To what extent can a neural network systematically reason over symbolic facts? Evidence suggests that large pre-trained language models (LMs) acquire some reasoning capacity, but this ability is difficult to control. Recently, it has been shown that Transformer-based models succeed in consistent reasoning over explicit symbolic facts, under a “closed-world" assumption. However, in an open-domain setup, it is desirable to tap into the vast reservoir of implicit knowledge already encoded in the parameters of pre-trained LMs. In this work, we provide a first demonstration that LMs can be trained to reliably perform systematic reasoning combining both implicit, pre-trained knowledge and explicit natural language statements. To do this, we describe a procedure for automatically generating datasets that teach a model new reasoning skills, and demonstrate that models learn to effectively perform inference which involves implicit taxonomic and world knowledge, chaining and counting. Finally, we show that “teaching” the models to reason generalizes beyond the training distribution: they successfully compose the usage of multiple reasoning skills in single examples. Our work paves a path towards open-domain systems that constantly improve by interacting with users who can instantly correct a model by adding simple natural language statements.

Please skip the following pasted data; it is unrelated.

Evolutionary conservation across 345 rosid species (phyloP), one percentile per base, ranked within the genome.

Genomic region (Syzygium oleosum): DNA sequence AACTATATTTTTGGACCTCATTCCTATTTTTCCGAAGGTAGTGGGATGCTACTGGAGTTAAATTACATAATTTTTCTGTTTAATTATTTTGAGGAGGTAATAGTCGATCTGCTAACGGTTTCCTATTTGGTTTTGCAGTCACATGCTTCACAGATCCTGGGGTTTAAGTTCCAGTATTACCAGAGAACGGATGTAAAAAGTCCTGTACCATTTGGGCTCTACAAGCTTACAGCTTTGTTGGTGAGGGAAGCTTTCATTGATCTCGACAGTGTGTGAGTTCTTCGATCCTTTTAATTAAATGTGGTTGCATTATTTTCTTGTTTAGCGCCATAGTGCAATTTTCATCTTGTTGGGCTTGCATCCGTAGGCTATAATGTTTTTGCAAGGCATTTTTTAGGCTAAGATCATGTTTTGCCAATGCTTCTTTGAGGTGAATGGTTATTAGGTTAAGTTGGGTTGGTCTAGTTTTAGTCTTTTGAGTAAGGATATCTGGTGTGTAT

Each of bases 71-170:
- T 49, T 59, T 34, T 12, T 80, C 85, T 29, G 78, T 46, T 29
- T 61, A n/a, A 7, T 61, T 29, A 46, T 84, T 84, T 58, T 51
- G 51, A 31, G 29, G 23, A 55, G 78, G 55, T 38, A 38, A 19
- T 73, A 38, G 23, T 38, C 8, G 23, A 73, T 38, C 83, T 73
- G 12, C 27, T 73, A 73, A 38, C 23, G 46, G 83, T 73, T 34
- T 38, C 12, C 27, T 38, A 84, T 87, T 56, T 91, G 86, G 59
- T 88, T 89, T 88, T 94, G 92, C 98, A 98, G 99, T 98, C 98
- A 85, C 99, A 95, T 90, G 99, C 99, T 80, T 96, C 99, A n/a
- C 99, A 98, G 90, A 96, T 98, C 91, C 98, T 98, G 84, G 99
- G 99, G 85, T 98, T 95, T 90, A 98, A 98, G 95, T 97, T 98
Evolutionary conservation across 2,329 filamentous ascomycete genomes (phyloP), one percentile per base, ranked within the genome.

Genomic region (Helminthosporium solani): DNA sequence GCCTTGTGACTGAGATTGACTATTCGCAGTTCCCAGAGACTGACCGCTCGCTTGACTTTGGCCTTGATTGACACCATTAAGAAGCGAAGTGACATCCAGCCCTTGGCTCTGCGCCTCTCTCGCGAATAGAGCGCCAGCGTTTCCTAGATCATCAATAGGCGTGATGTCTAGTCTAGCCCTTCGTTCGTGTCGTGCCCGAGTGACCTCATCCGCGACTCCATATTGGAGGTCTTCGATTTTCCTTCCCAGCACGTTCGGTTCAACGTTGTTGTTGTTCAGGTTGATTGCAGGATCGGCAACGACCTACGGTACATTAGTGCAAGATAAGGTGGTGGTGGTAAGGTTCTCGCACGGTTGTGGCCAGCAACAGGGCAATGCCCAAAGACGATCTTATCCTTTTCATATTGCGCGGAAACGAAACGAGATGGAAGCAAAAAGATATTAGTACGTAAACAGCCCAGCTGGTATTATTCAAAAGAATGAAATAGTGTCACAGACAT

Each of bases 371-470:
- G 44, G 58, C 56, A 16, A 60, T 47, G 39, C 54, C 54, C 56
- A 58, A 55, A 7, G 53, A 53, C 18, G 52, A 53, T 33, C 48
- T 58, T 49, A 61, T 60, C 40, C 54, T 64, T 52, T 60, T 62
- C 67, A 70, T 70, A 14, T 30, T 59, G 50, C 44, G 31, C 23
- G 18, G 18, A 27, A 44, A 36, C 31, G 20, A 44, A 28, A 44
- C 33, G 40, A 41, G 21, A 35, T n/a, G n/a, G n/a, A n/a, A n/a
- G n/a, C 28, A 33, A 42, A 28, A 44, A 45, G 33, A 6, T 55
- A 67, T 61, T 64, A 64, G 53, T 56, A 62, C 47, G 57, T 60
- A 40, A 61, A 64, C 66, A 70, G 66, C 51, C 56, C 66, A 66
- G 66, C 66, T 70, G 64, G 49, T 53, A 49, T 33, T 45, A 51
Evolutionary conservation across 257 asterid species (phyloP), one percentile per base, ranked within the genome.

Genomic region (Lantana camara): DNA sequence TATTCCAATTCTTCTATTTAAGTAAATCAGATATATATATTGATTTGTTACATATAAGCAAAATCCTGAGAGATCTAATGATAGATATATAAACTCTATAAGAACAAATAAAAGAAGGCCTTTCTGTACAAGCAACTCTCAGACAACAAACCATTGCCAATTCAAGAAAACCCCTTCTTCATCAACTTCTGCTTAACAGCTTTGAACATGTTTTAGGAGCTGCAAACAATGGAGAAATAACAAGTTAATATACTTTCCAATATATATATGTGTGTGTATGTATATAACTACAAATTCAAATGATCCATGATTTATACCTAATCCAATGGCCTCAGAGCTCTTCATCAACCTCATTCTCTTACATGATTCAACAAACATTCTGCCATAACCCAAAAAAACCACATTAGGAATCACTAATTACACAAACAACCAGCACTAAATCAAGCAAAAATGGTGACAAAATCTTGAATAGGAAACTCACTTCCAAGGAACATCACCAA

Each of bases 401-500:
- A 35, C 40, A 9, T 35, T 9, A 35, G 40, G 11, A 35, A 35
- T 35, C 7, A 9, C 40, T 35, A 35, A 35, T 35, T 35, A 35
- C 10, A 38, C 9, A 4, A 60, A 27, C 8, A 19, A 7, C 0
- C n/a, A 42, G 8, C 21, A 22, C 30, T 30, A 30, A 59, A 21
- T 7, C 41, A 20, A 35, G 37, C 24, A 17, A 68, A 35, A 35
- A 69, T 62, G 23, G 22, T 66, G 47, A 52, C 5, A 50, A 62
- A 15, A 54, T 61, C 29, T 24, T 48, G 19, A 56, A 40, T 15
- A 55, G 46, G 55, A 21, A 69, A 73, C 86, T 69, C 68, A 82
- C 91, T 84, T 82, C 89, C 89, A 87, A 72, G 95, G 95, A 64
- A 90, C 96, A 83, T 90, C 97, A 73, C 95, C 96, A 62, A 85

• It's not Greek to mBERT: Inducing Word-Level Translations from Multilingual BERT

    Hila Gonen, Shauli Ravfogel, Yanai Elazar, Yoav GoldbergEMNLP • BlackboxNLP Workshop 2020
    Recent works have demonstrated that multilingual BERT (mBERT) learns rich cross-lingual representations, that allow for transfer across languages. We study the word-level translation information embedded in mBERT and present two simple methods that expose remarkable translation capabilities with no fine-tuning. The results suggest that most of this information is encoded in a non-linear way, while some of it can also be recovered with purely linear tools. As part of our analysis, we test the hypothesis that mBERT learns representations which contain both a language-encoding component and an abstract, cross-lingual component, and explicitly identify an empirical language-identity subspace within mBERT representations.
  • Unsupervised Distillation of Syntactic Information from Contextualized Word Representations

    Shauli Ravfogel, Yanai Elazar, Jacob Goldberger, Yoav GoldbergEMNLP • BlackboxNLP Workshop2020
    Contextualized word representations, such as ELMo and BERT, were shown to perform well on various semantic and syntactic task. In this work, we tackle the task of unsupervised disentanglement between semantics and structure in neural language representations: we aim to learn a transformation of the contextualized vectors, that discards the lexical semantics, but keeps the structural information. To this end, we automatically generate groups of sentences which are structurally similar but semantically different, and use metric-learning approach to learn a transformation that emphasizes the structural component that is encoded in the vectors. We demonstrate that our transformation clusters vectors in space by structural properties, rather than by lexical semantics. Finally, we demonstrate the utility of our distilled representations by showing that they outperform the original contextualized representations in a few-shot parsing setting.